In a perfect world, all newborn babies would be born healthy, and have received the best of care. Sadly, the quality of healthcare in the U.S. today has deteriorated substantially. More and more expectant moms are shortchanged, even in their prenatal care (the time period from pregnancy to shortly before the birth); at times, this occurs in high risk pregnancies, where pregnant moms have gestational diabetes. This is especially concerning, because of the potential for complications such as macrosomia, where the baby is seen on an ultrasound to have a larger than normal head. The size and stature of the expectant mother is equally important. High blood pressure (preeclampsia) during the last trimester of labor raises many red flags; it can cause complications that can affect the newborn’s wellbeing. The more questions the mother asks her obstetrician, the better informed she is, alerting her doctor to any signs that might impact an otherwise healthy pregnancy and delivery.
Retinopathy of Prematurity
Given the grievances from the medical profession that there are too many medical malpractice lawsuits, it would follow that the public should not have to worry about the quality of care that is actually given. Sadly, based on results, far too little attention is being given to these extremely at risk, vulnerable, tiny infants- frequently little more than one pound at birth. The at-risk population for Retinopathy of Prematurity is mostly found among “micro-preemies”, babies born at 21-30 weeks gestational age at birth.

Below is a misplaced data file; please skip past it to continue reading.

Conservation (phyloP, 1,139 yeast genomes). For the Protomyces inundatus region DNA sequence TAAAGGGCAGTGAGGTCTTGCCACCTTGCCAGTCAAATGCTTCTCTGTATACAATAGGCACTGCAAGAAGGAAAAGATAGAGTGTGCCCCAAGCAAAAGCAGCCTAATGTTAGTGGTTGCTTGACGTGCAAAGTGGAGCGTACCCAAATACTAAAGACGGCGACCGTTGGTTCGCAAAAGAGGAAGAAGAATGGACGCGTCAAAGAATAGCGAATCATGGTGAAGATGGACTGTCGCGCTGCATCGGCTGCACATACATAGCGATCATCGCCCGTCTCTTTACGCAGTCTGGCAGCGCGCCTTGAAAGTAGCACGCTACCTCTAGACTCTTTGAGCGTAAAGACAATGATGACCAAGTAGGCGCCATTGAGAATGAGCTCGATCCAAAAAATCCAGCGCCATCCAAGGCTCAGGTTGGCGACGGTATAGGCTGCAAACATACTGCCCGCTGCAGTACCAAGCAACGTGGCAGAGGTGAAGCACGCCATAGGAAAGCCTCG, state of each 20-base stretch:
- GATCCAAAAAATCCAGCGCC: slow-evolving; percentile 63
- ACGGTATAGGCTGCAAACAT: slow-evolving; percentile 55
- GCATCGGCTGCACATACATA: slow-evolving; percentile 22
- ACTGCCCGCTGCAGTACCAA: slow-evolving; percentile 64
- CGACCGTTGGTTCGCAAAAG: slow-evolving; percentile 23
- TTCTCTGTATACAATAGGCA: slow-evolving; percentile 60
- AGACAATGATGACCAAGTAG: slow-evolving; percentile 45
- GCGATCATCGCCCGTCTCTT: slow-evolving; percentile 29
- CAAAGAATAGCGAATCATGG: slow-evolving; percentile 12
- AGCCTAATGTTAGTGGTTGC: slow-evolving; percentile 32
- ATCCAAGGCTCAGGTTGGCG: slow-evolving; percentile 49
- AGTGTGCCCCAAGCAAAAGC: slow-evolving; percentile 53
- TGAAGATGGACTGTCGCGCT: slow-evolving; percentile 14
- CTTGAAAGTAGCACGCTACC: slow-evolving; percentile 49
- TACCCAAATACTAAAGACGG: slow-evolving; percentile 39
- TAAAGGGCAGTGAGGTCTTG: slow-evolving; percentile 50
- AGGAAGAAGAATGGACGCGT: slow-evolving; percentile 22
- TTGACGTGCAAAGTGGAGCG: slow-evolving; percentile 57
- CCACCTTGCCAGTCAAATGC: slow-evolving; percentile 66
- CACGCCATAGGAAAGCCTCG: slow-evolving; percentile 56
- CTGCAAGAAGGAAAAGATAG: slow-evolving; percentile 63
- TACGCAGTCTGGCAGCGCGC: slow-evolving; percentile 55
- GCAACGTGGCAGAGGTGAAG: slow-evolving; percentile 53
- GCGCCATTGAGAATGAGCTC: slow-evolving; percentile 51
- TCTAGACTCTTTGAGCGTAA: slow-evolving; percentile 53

Years ago, such tiny babies would never have survived; however, given the advent of new technology and better understanding of this disease, these tiny babies can thrive. They must live in a specialized environment (the neonatal intensive care unit or NICU) at hospitals specifically equipped to handle these infants, which would be ophthalmological in this case. One would hope medical providers would have taken corrective action in their practices. When medical providers do their jobs correctly, that means attorneys don’t have any clients to represent for Retinopathy of Prematurity. Evidently, that is not the case.
Any parent that has the potential for having a premature child should be discussing Retinopathy of Prematurity with their pediatrician; in the hospital setting, the pediatricians who specialize in working with newborn infants are called neonatologists. Parents should be asking that doctor if their child’s eyes have been examined, and if not, immediately scheduling an appointment. That aforementioned screening exam and the many examinations after it, are crucial to maintaining sight in a child that is extremely premature.
Oftentimes, what causes the Medical Malpractice that ensues in Retinopathy of Prematurity is that the Doctor leaves the hospital for some (typically personal) reason, resulting in them being unavailable. This can sadly ensue in the baby being forced to sit in utero for too long- a state in which myriad problems can arise.
As a result, they leave the hospital thinking that the medical practitioners in question are genuinely faultless. Frequently, it is not until they are looking up “baby blindness” that they see the website of law firms like ours. They ask themselves, “why would a law firm be involved with Retinopathy of Prematurity?”
Additionally, there exists an unfortunate common thread with many parents whose children are suffering from Retinopathy of Prematurity: they often do not know that there was any potential malpractice involved before they reach out to our firm for consultation. For some colleagues of ours who specialize in neonatal malpractice, around three-quarters of the cases where they have gotten calls, the parents are unaware of this issue until they reach out to them. Ultimately, they realize that the tragedy that occurred to their child is something preventable.
Please call us as soon as possible for consultation regarding any neonatal, birth, or infant trauma.